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I spend quite a lot of time having to convert, in my head, USian grades, UKian year numbers or AUSian year numbers to the school year structure that I know more intuitively because it is what I experienced as a child/teen in the 70s-90s. I started Infants 1 at age 4, spent my 6th year (age 5) in the US at kindergarten and then back in the UK. I read on LJ about your kids in the US/AUS and hear about my nieces and nephews in the UK now and cannot translate the current year/grade numbering systems into ages or numbers that I understand. I do remember that back in the 70s kids started grade school at age 6 and so have assumed that Grade 1 - age 6, but I am sure that this may be out of date.

So, can you guys help me to fill in this table? I may need to add a column for AUS if it differs from the UK system now.

AgeUKian 80sUKian nowUSian
4-5-6Infants 1st yearYear ?Grade ?
6-7Infants 2nd year??
7-8Juniors 1st year??
8-9Juniors 2nd year??
9-10Juniors 3rd year??
10-11Juniors 4th year??
11-12Seniors 1st year/form??
12-13Seniors 2nd year/form??
13-14Seniors 3rd year/form??
14-15Seniors 4th year/form??
15-16Seniors 5th year/form??
16-17Lower 6th form??
17-18Upper 6th form??
18-19Uni 1st year (freshers)??
19-20Uni 2nd year??
20-21Uni 3rd year??



( 15 comments — Leave a comment )
Aug. 17th, 2010 03:02 pm (UTC)

4 would be pre-school, which not all children attend.

Some start Kindergarten at 5, some at 6.

Then we do grades 1 - 12, graduating high school at 17 or 18.

Then a 4-year Bachelor's degree would be a certain middle class and above standard. Some people only go for AA's (two-years) if at all).

Generally the grouping is grade school is K - 5, junior high is 6 - 8, high school is 9 - 12, but there are variances in all of this.

High school, and the four years of college/university (same thing to us), each are also called freshman, sophomore, junior, senior years.

Does that help?
Aug. 17th, 2010 06:36 pm (UTC)
Re: US
Thank you!

It does seem that things have changed a little since I was in Texas for 8 months in '73, then.
Aug. 17th, 2010 05:18 pm (UTC)
Heh, can't help much with that unless you want the Scottish years too!
Aug. 17th, 2010 06:36 pm (UTC)
Are Scottish years so different from the rest of the UK?
Aug. 17th, 2010 06:46 pm (UTC)
The split is different - it goes primary 1-7, then secondary school 1-6. Secondary school is called S1, S2 or first year, second year etc, but primary's called P1 or primary 1 and so on. You can get into university on your fifth year results if you want, though most people don't, and a degree is generally four years.

Actually, Wikipedia has a very handy table! http://en.wikipedia.org/wiki/Education_in_Scotland
Aug. 17th, 2010 11:12 pm (UTC)
Thanks for the link!
Aug. 17th, 2010 05:22 pm (UTC)
UK goes by years now.

So age 5 would be Year 1, this goes though to 15-16 which is Year 11. [there's no distinction between infant, junior and high school now.]

After that it's 6th form or technical collage, which is lower and upper, or sometimes year 1 & 2...and then the numbering system restarts for University, so Year 1,2,3 [and sometimes 4]. Post doc is indefinite...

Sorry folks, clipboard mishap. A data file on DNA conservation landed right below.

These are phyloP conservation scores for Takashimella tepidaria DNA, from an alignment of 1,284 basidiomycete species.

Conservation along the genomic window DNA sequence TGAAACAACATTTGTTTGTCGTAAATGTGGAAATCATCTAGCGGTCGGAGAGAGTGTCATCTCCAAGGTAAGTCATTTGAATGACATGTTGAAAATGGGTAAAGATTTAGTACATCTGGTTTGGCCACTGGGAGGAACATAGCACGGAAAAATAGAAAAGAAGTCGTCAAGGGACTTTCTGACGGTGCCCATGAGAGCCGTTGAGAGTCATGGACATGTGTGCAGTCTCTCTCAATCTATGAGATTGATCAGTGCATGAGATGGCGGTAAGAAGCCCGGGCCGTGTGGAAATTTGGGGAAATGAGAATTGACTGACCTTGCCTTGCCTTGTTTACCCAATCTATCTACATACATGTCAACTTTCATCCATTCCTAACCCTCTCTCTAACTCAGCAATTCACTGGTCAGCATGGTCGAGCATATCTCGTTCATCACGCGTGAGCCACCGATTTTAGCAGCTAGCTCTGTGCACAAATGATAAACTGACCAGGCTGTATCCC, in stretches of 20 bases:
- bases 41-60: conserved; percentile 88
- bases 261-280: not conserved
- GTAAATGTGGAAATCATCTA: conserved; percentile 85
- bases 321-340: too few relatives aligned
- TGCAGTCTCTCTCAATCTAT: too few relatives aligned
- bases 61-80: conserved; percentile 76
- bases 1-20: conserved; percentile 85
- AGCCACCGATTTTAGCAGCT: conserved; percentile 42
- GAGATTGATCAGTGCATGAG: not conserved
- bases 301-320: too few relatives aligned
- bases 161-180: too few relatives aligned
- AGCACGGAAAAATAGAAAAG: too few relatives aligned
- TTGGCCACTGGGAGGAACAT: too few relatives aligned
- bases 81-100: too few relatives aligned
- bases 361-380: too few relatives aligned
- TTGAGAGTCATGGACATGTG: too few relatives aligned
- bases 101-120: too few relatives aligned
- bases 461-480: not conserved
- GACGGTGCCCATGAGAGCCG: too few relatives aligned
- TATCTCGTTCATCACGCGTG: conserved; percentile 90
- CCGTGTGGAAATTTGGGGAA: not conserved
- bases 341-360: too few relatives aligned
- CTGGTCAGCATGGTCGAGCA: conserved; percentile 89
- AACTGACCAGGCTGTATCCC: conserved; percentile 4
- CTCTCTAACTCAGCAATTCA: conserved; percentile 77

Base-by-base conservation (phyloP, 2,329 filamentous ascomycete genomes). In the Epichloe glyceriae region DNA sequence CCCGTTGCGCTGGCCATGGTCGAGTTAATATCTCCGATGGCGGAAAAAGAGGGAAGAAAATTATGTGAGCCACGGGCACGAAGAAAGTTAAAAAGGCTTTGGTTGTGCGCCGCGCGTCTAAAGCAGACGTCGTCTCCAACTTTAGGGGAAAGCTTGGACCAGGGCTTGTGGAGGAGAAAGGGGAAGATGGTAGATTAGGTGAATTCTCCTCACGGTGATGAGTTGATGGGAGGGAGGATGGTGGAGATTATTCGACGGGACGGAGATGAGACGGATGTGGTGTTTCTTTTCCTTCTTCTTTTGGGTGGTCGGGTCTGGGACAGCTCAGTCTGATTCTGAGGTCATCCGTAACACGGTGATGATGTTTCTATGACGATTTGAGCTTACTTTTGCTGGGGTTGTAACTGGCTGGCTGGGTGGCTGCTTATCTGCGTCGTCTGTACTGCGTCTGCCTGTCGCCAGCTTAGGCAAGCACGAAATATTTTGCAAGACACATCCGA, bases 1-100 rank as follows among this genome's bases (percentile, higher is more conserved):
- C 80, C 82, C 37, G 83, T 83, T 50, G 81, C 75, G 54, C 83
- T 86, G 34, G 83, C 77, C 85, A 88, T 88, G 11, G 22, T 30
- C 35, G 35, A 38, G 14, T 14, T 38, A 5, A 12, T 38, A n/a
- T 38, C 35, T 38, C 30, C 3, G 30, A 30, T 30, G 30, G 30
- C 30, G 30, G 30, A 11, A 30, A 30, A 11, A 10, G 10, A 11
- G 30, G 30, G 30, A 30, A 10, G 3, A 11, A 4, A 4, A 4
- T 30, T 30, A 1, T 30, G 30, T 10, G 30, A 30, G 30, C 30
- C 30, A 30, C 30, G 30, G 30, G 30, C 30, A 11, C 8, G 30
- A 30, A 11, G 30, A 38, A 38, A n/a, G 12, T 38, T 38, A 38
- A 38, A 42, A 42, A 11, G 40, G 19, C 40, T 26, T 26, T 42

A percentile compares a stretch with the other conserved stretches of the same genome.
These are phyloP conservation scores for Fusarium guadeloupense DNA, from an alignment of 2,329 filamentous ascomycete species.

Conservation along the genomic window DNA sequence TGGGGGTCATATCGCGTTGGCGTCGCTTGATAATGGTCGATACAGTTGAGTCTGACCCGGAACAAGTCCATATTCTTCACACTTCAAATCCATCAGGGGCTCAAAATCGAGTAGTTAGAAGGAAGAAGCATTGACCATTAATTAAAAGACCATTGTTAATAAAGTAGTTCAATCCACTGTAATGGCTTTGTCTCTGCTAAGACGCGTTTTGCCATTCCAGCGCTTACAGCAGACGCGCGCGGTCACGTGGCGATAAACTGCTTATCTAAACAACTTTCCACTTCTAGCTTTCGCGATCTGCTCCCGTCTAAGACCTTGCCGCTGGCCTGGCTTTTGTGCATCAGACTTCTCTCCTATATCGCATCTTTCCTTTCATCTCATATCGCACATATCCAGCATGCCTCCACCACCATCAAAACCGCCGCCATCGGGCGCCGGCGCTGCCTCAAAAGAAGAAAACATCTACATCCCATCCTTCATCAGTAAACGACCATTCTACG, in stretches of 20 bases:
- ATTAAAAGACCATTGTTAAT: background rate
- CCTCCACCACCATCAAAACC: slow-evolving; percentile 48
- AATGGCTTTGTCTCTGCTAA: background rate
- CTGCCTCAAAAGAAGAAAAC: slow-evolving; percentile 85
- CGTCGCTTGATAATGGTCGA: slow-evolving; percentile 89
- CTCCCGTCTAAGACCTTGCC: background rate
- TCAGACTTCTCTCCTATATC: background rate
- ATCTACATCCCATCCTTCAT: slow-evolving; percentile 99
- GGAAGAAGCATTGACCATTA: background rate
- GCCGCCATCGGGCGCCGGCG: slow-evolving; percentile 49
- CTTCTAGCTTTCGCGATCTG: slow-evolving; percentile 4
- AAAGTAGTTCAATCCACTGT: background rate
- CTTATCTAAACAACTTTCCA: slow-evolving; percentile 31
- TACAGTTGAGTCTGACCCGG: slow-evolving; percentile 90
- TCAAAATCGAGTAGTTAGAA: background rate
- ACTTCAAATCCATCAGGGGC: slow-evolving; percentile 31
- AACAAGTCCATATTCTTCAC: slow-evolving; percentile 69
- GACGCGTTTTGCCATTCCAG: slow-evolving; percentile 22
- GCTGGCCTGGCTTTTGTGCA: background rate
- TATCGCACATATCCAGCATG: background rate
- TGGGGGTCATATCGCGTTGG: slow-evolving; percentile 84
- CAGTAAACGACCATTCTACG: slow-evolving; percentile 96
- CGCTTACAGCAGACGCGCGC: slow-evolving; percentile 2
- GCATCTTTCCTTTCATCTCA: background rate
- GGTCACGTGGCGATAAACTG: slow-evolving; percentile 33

Although if the new government goes ahead with making collage mandatory and raising the school leaving age, apparently the numbering system will extend though to that, so it would be Years 12 & 13, [and maybe 14] followed by Uni.

Edited at 2010-08-17 05:25 pm (UTC)
Aug. 17th, 2010 06:31 pm (UTC)
In schools which have sixth forms, they already talk about years 12 & 13 (what was lower & upper sixth when I was at school - not that I was brainy enough for sixth form).

There is also reception class in the first year of what we would have known as infants.

To further complicate matters, they also group them into key stages. So:

Key stage 1 = reception, years 1 & 2 = infants = ages 4-7

Key stage 2 = years 3 to 6 (years 3-7 in Scotland where they spend an extra year in primary education and one less year in secondary) = primary or junior school = ages 8 to 11 (8 to 12 in Scotland)

Key stage 3 = secondary education prior to GCSE exams. This is where it can get tricky. In some English schools this is years 7 to 9 (ages 11 to 14), while in others it is only years 7 & 8. In Scotland, as far as I'm aware it is still years 8 & 9.

Key stage 4 = secondary education (GCSE) = years 10 & 11, or 9 to 11 depending on schools GCSE policy.

Possibly sixth form is also called key stage 5, although I never heard the term used when the son & heir was in sixth form.
Aug. 17th, 2010 06:38 pm (UTC)
Ah, awesome. Thanks!

*ponders how best to draw a shiny table of all of this so that I can visualise it*
Aug. 17th, 2010 06:39 pm (UTC)
Colours perhaps?
Aug. 17th, 2010 06:57 pm (UTC)
Where's Arnold Rimmer and his paintbox when you need them? :-)
Aug. 17th, 2010 06:38 pm (UTC)
It's been over a decade since my daughter was at school, so odds are my info is out of date... but I though key Stages we're less used as conversational indicators, as years.
Aug. 17th, 2010 11:12 pm (UTC)
Thank you again!
Aug. 17th, 2010 06:38 pm (UTC)
Ah hah! Thanks!
( 15 comments — Leave a comment )


Nat S Ford
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